Q&A with Plant Lead James Lee

  1. Can you tell us a little about your scientific background? What brought you to pursue your master’s in marine policy?

 

I was a research technician in a wetland ecology lab at the Estuary & Ocean Science Center, San Francisco State University’s satellite research campus for marine sciences. That’s where I became passionate about the power of restoration work to heal lands and connect people to their shorelines. I’m studying at the School of Marine and Environmental Affairs (SMEA) because I want to know how the science I do can be a tool for connecting people to their shorelines and empowering communities to take the lead in environmental stewardship.

 

  1. Can you describe your role within the Duwamish Floating Wetlands project?

 

I oversee field monitoring of the wetland plants that are growing on our Biobarges. Like all SMEA students involved in this project, I am also responsible for giving input into research design so that we can improve upon last year’s proof of concept work and come up with monitoring and data collection methodologies that are more robust.

 

  1. What draws you to this project working in a freshwater ecosystem, estuary and in an industrialized/urban context?

 

Estuaries and coasts are where people are, and they’re where I did most of my undergraduate research. Since my previous work has been in mainly coastal waters and less developed landscapes, I really wanted to get the chance not only to work in a riparian system but also in an urban setting where there are lots of people. I want to see how people who live in the area connect with the river, if at all, and what sort of role projects like ours can play in connecting communities with their environment.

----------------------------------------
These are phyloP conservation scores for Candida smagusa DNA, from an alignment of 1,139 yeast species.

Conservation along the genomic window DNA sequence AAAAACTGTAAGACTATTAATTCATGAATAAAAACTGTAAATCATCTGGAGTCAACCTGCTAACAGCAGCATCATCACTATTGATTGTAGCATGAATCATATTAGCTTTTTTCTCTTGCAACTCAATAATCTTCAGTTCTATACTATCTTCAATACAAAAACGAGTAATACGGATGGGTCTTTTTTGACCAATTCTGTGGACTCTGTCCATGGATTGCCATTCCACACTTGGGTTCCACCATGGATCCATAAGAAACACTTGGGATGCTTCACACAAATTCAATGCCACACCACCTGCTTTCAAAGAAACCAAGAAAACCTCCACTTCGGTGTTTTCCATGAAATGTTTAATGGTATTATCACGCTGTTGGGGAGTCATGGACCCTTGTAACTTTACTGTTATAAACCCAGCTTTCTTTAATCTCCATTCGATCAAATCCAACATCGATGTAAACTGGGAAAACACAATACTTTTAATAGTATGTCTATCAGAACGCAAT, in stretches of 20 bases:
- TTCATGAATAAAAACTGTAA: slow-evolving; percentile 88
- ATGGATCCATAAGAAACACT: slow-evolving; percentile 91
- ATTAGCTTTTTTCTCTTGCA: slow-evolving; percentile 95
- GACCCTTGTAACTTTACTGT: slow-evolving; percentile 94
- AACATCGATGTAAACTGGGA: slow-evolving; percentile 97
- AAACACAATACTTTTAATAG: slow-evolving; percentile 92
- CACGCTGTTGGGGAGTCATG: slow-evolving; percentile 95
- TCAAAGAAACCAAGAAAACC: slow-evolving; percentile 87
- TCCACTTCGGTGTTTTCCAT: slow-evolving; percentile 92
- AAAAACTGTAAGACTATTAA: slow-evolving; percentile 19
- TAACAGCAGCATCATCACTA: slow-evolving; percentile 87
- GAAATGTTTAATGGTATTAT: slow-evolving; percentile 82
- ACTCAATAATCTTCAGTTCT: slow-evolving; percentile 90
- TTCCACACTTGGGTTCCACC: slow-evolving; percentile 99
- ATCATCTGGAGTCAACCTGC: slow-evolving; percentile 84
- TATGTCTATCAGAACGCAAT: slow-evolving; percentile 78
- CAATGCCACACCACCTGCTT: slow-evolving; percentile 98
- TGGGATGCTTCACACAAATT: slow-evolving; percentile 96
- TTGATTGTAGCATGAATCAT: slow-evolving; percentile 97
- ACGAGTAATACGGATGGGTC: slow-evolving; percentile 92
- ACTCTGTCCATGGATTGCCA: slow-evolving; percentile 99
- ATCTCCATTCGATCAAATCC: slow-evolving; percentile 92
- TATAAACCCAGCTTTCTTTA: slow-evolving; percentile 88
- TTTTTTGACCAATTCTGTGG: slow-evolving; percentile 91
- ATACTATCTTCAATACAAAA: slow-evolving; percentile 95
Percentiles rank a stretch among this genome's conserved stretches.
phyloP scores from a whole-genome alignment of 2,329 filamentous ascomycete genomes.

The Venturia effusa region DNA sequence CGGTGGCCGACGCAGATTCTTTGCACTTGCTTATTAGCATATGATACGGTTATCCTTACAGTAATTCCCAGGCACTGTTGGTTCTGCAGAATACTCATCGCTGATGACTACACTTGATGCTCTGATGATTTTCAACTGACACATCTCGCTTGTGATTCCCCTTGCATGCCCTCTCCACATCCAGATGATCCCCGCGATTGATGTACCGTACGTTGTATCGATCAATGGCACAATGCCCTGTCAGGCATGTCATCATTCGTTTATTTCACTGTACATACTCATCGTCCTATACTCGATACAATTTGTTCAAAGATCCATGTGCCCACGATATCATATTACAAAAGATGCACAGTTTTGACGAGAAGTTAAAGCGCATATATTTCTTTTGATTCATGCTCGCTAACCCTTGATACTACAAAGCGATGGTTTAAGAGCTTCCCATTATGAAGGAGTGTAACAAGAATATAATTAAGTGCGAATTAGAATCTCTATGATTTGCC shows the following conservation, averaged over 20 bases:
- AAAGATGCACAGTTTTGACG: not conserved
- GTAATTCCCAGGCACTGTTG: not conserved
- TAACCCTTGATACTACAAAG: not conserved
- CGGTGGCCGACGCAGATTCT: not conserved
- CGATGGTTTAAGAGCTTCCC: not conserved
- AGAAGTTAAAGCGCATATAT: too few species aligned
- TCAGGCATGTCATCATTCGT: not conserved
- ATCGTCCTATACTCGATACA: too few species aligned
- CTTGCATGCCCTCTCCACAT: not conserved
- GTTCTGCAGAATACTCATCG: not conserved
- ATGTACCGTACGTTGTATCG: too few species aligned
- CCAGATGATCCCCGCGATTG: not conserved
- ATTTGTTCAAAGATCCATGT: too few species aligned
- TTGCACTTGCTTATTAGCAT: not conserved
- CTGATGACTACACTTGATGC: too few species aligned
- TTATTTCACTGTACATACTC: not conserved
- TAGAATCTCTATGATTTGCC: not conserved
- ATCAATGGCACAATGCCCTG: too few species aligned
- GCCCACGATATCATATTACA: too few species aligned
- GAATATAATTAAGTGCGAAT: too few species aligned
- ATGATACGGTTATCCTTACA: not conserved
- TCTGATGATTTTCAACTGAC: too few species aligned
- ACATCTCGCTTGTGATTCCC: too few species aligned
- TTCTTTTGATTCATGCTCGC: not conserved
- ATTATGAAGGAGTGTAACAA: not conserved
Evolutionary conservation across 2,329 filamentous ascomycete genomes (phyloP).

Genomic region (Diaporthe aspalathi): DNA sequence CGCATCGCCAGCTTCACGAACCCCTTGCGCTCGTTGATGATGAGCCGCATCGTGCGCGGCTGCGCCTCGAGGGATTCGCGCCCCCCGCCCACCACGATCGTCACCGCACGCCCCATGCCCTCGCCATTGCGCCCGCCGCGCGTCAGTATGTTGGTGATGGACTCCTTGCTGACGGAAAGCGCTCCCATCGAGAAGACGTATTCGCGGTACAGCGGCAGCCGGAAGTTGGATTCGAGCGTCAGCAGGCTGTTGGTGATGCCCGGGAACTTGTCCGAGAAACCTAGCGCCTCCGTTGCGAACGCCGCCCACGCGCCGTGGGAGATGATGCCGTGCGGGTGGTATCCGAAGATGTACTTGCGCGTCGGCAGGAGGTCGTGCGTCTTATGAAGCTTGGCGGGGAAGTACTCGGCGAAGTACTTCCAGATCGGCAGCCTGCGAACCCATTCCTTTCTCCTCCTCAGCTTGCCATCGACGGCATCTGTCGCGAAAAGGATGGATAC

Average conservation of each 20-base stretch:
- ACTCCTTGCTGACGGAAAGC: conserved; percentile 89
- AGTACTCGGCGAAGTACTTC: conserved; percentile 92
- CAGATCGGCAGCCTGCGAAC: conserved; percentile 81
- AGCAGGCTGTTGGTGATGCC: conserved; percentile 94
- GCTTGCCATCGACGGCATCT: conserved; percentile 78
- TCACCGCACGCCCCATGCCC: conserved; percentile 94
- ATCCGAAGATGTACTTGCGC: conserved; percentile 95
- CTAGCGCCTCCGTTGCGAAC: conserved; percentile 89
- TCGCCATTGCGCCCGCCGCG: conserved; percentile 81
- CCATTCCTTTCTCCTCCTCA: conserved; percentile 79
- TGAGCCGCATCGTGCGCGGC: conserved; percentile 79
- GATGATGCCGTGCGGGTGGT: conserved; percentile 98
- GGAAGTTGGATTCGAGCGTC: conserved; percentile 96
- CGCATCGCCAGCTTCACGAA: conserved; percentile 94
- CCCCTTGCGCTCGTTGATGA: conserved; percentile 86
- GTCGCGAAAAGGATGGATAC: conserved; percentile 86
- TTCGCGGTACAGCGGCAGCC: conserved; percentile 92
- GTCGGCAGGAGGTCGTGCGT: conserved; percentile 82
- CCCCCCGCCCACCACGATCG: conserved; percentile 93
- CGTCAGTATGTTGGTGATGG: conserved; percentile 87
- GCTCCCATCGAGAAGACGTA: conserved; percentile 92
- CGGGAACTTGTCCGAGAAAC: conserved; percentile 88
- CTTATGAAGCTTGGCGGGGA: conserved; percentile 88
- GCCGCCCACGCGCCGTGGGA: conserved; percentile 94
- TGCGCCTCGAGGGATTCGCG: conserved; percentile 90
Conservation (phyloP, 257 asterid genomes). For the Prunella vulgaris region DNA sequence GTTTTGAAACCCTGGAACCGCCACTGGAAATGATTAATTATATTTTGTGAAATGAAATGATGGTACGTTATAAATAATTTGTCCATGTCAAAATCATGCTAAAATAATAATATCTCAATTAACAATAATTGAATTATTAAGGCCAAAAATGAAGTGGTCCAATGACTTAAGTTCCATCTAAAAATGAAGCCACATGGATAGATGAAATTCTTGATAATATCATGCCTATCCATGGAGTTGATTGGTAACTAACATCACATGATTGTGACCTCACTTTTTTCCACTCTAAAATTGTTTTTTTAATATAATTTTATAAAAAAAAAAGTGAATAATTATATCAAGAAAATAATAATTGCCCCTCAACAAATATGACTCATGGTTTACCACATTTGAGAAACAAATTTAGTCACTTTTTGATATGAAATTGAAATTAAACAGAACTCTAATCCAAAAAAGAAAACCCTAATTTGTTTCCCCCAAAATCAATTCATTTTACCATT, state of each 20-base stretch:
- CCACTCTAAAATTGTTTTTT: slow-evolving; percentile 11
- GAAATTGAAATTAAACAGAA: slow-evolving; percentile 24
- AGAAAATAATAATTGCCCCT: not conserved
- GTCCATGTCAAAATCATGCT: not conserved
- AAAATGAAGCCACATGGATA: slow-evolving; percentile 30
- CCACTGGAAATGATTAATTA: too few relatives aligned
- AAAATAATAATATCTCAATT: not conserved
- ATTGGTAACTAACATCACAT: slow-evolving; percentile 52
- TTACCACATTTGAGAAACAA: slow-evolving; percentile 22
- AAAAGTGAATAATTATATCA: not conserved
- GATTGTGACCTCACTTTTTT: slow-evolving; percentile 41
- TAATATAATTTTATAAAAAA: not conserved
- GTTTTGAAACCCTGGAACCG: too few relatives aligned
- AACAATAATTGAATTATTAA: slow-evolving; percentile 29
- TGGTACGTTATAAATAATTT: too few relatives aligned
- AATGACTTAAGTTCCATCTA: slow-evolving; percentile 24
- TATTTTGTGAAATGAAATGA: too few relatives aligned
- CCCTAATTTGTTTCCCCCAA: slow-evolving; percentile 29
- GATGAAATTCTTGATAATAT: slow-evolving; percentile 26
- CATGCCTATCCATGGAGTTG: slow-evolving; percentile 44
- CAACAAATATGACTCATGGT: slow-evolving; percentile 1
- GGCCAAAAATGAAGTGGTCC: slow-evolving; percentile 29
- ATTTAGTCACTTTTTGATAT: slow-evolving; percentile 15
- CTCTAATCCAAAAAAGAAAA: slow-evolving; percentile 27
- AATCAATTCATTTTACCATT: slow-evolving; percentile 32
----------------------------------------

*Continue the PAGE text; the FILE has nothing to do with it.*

1. What is one of your favorite aspects of this project?

 

Just having the chance to be out on the river and in very unique nearshore spaces is my favorite thing! Working with fellow SMEA students and with Ashley, our community science coordinator, has also been very meaningful and wonderful.

 

  1. Why are these places important to you personally?

 

The Lower Duwamish resonates with me because the work we are doing in it reminds me of my home town in California. Back home, wetlands, their restoration, and their role in our city’s future is a major point of contention, and the way you view wetlands in our city is a window into your values and priorities. The creek that used to be the heart of our city is mostly paved over and in dire need of daylighting. Like the Duwamish, it’s a survivor of White settlement and urbanization. I’m always dreaming of ways to daylight that creek and radically transform the heart of my hometown, so novel restoration techniques speak to me on a personal level.

 

  1. Do you have a dream role for yourself at the end of your University of Washington’s School of Marine and Environmental Affairs graduate experience?

 

That’s a tough question! It doesn’t really matter if it’s in a research lab or a non-profit or in the private sector, so long as it’s somewhere in a position where I can use my knowledge, training, and privilege to serve the public and to foster connections that allow both people and their environments to transform and heal.